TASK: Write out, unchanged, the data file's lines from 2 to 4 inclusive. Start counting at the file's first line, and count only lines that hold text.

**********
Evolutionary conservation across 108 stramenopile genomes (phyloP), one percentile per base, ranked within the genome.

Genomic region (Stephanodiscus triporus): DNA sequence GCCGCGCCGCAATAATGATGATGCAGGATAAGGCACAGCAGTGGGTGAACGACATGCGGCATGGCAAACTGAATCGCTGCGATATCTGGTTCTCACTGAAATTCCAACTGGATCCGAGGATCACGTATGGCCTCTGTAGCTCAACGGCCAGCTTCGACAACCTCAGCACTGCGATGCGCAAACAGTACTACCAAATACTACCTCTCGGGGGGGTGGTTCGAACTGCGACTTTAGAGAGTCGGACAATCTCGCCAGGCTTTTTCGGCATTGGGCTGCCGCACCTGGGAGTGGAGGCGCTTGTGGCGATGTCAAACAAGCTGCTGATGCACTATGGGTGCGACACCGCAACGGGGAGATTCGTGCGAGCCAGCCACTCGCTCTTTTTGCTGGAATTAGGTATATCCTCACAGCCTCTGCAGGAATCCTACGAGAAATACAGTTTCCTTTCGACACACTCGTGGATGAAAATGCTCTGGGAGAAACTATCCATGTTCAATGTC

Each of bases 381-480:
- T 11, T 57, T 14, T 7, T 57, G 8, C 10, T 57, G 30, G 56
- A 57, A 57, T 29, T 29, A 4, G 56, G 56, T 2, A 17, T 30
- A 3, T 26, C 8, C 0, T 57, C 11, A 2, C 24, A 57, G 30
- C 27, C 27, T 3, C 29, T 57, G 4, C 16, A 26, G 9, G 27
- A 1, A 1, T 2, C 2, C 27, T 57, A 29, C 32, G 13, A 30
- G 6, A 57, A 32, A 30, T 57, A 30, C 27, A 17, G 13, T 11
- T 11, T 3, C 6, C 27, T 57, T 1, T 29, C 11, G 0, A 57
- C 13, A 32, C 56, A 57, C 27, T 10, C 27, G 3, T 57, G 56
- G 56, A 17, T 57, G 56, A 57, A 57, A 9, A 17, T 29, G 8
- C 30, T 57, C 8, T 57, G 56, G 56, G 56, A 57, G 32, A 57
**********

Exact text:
Genomic region (Stephanodiscus triporus): DNA sequence GCCGCGCCGCAATAATGATGATGCAGGATAAGGCACAGCAGTGGGTGAACGACATGCGGCATGGCAAACTGAATCGCTGCGATATCTGGTTCTCACTGAAATTCCAACTGGATCCGAGGATCACGTATGGCCTCTGTAGCTCAACGGCCAGCTTCGACAACCTCAGCACTGCGATGCGCAAACAGTACTACCAAATACTACCTCTCGGGGGGGTGGTTCGAACTGCGACTTTAGAGAGTCGGACAATCTCGCCAGGCTTTTTCGGCATTGGGCTGCCGCACCTGGGAGTGGAGGCGCTTGTGGCGATGTCAAACAAGCTGCTGATGCACTATGGGTGCGACACCGCAACGGGGAGATTCGTGCGAGCCAGCCACTCGCTCTTTTTGCTGGAATTAGGTATATCCTCACAGCCTCTGCAGGAATCCTACGAGAAATACAGTTTCCTTTCGACACACTCGTGGATGAAAATGCTCTGGGAGAAACTATCCATGTTCAATGTC

Each of bases 381-480:
- T 11, T 57, T 14, T 7, T 57, G 8, C 10, T 57, G 30, G 56